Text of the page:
Every parent wants to know the key to success that will help a son or daughter thrive in life, that “secret sauce” for raising a healthy child. Does such a sauce exist? The answer depends on your mindset as a parent and how you turn your mindset into practice with your children.
Here’s a quiz: Does your child believe empathy is something people are born with or an ability that can be developed? What about you? Surprisingly, the answer has an impact on whether children become caring, compassionate, and successful adults. What they believe about empathy is a big factor in determining their actions in the world — actions that help each child define and realize their own key to success.
A study by psychologists Carol Dweck, Karina Schumann, and Jamil Zaki found that people who believe empathy can be developed extend more effort to understand and share the feelings of another than those who think empathy is a fixed trait that can’t be improved. They also found that when people learn that empathy can be enhanced, they are more likely to empathize with people whose ethnic backgrounds are different from their own.
The fact is, we tend to empathize with those “like us.” Changing the way your child thinks about empathy so he believes the core trait of humanity can be improved will help him feel with others “not like me.” This mindset positively affects another important key to success — our ability to experience positive relationships (sociability). Shifting to a growth mindset about empathy has potential for reducing bullying, racial dissension, and hatred as well as shaping children into compassionate, altruistic leaders who make their mark in the world.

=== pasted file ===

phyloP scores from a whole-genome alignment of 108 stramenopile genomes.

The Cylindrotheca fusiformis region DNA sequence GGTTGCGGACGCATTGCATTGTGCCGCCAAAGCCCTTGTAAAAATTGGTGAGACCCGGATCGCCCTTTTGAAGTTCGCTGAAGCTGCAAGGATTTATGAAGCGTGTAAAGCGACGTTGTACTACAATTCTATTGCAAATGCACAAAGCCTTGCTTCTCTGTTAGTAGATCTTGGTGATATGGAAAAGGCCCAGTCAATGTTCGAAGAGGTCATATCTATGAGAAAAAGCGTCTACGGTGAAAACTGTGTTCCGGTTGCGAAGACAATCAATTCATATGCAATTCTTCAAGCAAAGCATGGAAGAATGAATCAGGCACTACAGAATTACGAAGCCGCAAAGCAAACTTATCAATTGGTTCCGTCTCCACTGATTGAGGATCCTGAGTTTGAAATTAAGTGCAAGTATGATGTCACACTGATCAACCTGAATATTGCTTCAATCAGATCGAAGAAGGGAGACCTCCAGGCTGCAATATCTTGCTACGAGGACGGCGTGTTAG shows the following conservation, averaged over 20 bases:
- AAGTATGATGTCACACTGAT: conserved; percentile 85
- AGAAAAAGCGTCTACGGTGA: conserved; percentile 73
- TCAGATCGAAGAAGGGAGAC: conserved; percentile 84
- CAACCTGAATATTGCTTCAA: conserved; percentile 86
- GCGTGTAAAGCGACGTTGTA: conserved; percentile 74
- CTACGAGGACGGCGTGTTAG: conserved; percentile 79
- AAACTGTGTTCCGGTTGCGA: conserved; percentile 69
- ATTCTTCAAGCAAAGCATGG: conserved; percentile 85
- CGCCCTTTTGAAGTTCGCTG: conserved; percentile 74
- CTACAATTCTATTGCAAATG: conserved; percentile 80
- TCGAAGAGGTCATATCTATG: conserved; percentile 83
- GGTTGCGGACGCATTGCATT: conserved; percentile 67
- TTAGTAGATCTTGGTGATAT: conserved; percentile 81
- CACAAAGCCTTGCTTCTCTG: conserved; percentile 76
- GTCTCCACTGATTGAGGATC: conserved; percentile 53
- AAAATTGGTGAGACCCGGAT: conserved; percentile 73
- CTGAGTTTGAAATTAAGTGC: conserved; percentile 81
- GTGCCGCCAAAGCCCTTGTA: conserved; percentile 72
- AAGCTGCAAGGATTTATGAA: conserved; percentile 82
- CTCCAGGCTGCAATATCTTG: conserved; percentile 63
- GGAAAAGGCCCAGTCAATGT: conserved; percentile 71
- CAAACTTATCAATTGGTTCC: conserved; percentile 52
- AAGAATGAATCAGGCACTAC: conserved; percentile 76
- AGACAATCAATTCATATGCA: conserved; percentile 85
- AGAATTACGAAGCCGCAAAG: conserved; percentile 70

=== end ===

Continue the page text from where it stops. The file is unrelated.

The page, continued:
4 MINDFUL STEPS to Nurture Empathy:
Your Child’s KEY TO SUCCESS
Here are steps to instill a caring mindset in children from my latest book, UnSelfie: How to Raise Empathetic Kids in an All-About-Me World. UnSelfie features over 300 science-backed ways to nurture empathy in our children, create more empathetic schools, and raise a more caring generation.
If you follow these simple steps at home, you will not only help your child develop a mindset for growing empathy but you’ll also help them discover their own key to success, a philosophy of life they’ll learn to call their own.
STEP 1: Teach the Growth Mindset Model
Tell kids: “Empathy can be increased with practice just like your muscles stretch with exercise. Practice is a key to success. The more you practice, the better you’ll be at understanding another’s thoughts and feelings.”
STEP 2: Emphasize Effort
Underscore process as a key to success. (“You are really making an effort to help others. Look how happy your kindness made Grandpa feel”), not the end product (“You delivered twenty canned goods today!”). This subtle switch stresses that empathy can be expanded.
STEP 3: Encourage Practice
Kids who see themselves as altruistic are likely to lend a hand because we tend to behave in ways that mirror our views of ourselves. So provide ways for your kids to see themselves as altruistic.
- Keep a box handy so they can donate their gently used toys to a shelter.
- Encourage giving a part of their allowance to a charity.
- Find ways to help others (helping an elderly neighbor rake her lawn).
- And keep stressing: “Practicing empathy is how we become more caring.”
STEP 4: Recap the Impact
Dr. Ervin Staub found that children who are given the opportunity to help others tend to become more helpful, especially if the impact of their helpful actions is pointed out, so they can reflect upon it. This opportunity to reflect is a key to success. It nudges kids to develop a growth mindset about empathy. So encourage your child to reflect on her servicing experiences: “What did the person do when you helped? How do you think he felt? How did you feel? Is lending a hand easier than it used to be?”
The Special Sauce Recipe
As we ponder over that “special sauce” for raising a healthy child, let’s remember that the key to success is in the growth and development of the recipe over time. With the belief that success is in a child’s developing mind, we can raise children with growth mindsets who see empathy as the True North of their internal compasses.
Above all, let’s remind our kids that they are kind people, and their caring efforts are making a difference. Our first step is to start asking not only “What grade did you get?” but “What kind act did you do?” Only then will our children recognize that we believe caring matters.